8. Assuming that the lung cancer is a good measure of the underlying population distribution, are there any parts of the study area which seem to have an excess of larynx cancers?

Bivariate K-function.

The distribution of larynx cancer is seen to be random in the area as there are no clusters seen lest close to the incinerator. If we assume that the lung cancer is a good measure of the underlying population distribution, then the area close to the incinerator has an excess of larynx cancer. This is in relation the number of cases in line with the population density at the incinerator.

9. In not more than 500 words, describe the application of point-pattern analysis in a GIS application context other than medical/health/epidemiology.

"Everything is related to everything else, but near things are more related than distant things" (Tobler, 1979).

Introduction

"Point Pattern Analysis involves the ability to describe patterns of locations of point events and test whether there is a significant occurrence of clustering of points in a particular area" (Burden F.F. 2003). Haggett et al. (1977) highlighted that spatial point patterns analysis came to prominence in geography in the late 1950s/early 1960s, when a paradigm of spatial analysis became reliable. Furthermore, he observed that researchers adopted techniques that had been used in plant ecology literature in the description of spatial patterns and applying them in other contexts such as studies of distribution of settlements, spatial arrangement of stores within cities/towns and drumlins distribution in glaciated areas. This write-up will dwell on the application of point pattern analysis in a GIS application context in relation to ecology - forestry.

Application of Point Pattern Analysis in Ecology - Forestry

"Forestry statistics is an important field of applied statistics with long tradition" (Stoyan D and Pentinen A 2000). Furthermore, Stoyan D. and Pentinen A. (2000) stated that point processes or marked point processes can be used to solve many forestry problems. In this case, "points" are location of trees and "marks" are characteristics which include diameter at breast height or level of damage by factors within the environment. Point pattern analysis can also be employed in quantifying the spatial pattern of plant communities (Criessie N.A.C 1993). However, Legedre P. and Fortin M. (1989) stated that "information on the spatial pattern of individual plants in the forests may refine our understanding of ecological process such as forest establishment, growth, competition, reproduction and mortality". Investigation of stand disturbance history can also be carried out using point pattern analysis (Moer M. 1997).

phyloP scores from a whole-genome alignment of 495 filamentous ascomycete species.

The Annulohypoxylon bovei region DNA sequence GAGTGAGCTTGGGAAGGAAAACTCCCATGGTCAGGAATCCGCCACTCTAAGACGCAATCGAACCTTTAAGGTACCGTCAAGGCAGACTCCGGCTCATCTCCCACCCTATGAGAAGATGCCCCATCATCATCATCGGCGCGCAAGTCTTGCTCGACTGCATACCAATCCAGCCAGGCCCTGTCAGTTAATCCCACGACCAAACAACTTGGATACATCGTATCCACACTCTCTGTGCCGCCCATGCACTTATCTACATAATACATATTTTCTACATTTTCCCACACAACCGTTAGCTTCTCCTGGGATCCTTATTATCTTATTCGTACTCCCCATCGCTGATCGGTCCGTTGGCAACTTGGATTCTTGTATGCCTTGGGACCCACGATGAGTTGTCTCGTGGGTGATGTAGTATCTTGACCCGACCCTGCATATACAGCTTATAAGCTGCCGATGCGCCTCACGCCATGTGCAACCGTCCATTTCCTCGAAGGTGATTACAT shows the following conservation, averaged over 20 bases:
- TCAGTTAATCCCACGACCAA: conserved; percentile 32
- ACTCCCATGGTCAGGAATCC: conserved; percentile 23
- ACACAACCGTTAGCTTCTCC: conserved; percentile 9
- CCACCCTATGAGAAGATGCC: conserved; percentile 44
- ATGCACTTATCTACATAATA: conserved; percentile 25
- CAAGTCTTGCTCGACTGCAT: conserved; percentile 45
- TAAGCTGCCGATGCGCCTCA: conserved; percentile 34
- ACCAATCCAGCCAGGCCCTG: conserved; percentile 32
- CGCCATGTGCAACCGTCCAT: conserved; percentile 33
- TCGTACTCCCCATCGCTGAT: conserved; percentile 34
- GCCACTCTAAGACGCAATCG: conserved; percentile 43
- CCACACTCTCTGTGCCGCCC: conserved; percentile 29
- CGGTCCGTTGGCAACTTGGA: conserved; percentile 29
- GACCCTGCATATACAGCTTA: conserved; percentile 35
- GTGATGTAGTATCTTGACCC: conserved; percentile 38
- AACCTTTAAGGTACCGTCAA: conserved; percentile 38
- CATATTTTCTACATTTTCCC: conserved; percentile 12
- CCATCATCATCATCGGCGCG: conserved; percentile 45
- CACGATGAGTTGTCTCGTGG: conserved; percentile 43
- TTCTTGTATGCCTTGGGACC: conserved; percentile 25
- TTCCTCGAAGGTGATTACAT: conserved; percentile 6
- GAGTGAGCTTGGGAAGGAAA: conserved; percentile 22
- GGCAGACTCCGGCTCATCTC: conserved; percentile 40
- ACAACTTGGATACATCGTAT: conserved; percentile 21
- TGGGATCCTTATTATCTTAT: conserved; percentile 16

Ripley's K (t) is a second order descriptive statistics in 2 D point pattern which is widely used in point pattern analysis in forestry (Hasse P. 1995). The Ripley's is basically used to analyse spatial pattern of individual trees. To test whether an observed pattern is regularly spaced, random and aggregated, individual analysis compares the distribution of tree- to-tree distances. "Ripley's K(t) estimates are evaluated with respect to step-size distance values (t). Larger Ripley's K(t) values at a certain (t) may indicate attractive properties (clustering) among individual trees, while smaller Ripley's K(t) values at the same (t) may indicate dispersive spatial properties (regularity) among individual trees" (Woodall C.W. and Graham J.M. 2004).

Figure 1: Image showing clustered pine trees in a 10m x 10m square plot. Adopted from (Stoyan D. and Pentinen A. 2000).

Clustering and regularity may co-exist on different scales in a forest. That is, trees may be regularly distributed on a small scale especially for older trees as a result of competition among neighbours and for young trees as a result of planting in rows. However, they could be clustered on a larger scale due to ecological heterogeneity (Stoyan D. and Pentinen A. 2000). Figure 1 is an example of a clustered forest.

Conclusion

Point Pattern Analysis is a class of techniques that seeks to identify patterns in spatial data and has become prominent over the years in solving several problems. Studies showed that point pattern analysis has been applied in the study of health/epidemiology, settlement distributions, and the spatial arrangement of stores amongst others. Forestry..................................